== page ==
Today, in a defeat for the Trump administration, the Supreme Court has ruled in Department of Commerce v. New York — a complicated decision — that a citizenship question cannot be added to the 2020 Census, in part because of the government’s explanation for why it included the question in the first place.
The majority opinion, written by Justice John Roberts, said it “cannot ignore the disconnect between the decision made and the explanation given” by the Trump administration.
“The reasoned explanation requirement of administrative law, after all, is meant to ensure that agencies offer genuine justifications for important decisions, reasons that can be scrutinized by courts and the interested public,” the majority opinion continued. “Accepting contrived reasons would defeat the purpose of the enterprise. If judicial review is to be more than an empty ritual, it must demand something better than the explanation offered for the action taken in this case.”
The decision comes more than a year after Commerce Secretary Wilbur Ross, who oversees the Census Bureau, overruled the unanimous advice of Census Bureau experts and approved the addition of the question, “Is this person a citizen of the United States?”
The League of Women Voters of New York State was one of several named organizational plaintiffs in the case.
“We are relieved that the Court protected the purpose and outcome of the 2020 Census,” said Laura Bierman, Executive Director of the League of Women Voters of New York State. “Here in New York, we are one of the largest states in the nation by population, but we also have one of the most notoriously hard-to-count populations. An untested citizenship question would have directly harmed New Yorkers.”
Because of the impact this case will have on communities across the country, the League of Women Voter of the United States filed a friend of the court brief in Department of Commerce v. New York.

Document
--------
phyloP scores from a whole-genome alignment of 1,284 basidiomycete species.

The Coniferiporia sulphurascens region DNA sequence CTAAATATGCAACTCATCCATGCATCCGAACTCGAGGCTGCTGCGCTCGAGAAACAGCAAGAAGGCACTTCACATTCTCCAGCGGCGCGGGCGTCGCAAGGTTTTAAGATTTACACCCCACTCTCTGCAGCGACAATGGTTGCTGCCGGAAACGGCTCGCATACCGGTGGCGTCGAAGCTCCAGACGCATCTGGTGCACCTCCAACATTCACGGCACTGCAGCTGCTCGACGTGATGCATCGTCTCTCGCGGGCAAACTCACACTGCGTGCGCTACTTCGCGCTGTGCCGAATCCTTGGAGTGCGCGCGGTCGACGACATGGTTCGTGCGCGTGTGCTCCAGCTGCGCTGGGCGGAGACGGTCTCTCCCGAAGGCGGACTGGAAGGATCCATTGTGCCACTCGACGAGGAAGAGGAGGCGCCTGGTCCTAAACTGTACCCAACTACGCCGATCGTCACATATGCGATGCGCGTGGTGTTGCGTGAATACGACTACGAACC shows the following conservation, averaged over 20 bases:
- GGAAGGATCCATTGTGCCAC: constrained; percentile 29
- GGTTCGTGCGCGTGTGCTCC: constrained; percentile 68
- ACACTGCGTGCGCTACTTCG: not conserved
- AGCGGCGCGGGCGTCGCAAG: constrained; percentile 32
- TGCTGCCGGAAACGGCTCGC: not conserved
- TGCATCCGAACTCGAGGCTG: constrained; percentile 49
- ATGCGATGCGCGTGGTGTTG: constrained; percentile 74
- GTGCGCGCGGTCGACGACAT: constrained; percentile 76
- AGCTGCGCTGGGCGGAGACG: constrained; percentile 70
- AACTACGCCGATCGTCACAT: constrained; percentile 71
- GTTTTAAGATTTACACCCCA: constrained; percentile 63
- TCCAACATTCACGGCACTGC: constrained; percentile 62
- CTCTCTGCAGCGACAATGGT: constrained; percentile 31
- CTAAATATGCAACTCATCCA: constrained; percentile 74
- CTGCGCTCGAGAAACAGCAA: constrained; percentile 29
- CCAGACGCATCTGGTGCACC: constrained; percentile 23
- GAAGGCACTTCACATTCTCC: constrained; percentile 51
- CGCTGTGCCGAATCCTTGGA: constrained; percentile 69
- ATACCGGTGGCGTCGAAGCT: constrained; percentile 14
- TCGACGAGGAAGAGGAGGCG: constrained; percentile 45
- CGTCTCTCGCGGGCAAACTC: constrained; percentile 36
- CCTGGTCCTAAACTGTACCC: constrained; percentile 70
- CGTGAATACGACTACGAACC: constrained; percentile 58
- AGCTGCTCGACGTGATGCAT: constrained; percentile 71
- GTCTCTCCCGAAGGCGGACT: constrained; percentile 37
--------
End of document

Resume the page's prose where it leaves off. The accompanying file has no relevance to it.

“Make no mistake – the suggestion of a citizenship question in the census was a scare tactic designed to decrease participation among non-English speaking and immigrant communities,” said Virginia Kase, CEO of the League of Women Voters of the United States. “While today’s ruling is a victory for our democracy, damage has already been done by instilling fear in the public. We celebrate the Court’s ruling and are relieved that the question will not appear in the census questionnaire; however, there is still much work to be done.”
The League will be working overtime in the coming months with a three-pronged approach—education, ‘Get Out the Count’ activities, and watchdog reporting—to ensure the most complete possible census count, with a focus on hard-to-count communities.
“In a key part of today’s decision, the court rejected the notion that the purpose of a citizenship question was to improve enforcement of the Voting Rights Act,” said Celina Stewart, Senior Director of Advocacy and Litigation at the League of Women Voters of the United States. “This rationale is a serious misuse of one of the most important legislative actions of our time, and the court rightly put a lid on the VRA being used as a scapegoat for irrational targeting.”
The Census will launch on April 1, 2020, and its results will be distributed to states in time for the upcoming redistricting cycle in Spring of 2021.
BY MELANIE NATHAN
Advocacy: African Human Rights Coalition
Mediation: Private Courts
Follow me on Twitter – @MelanieNathan1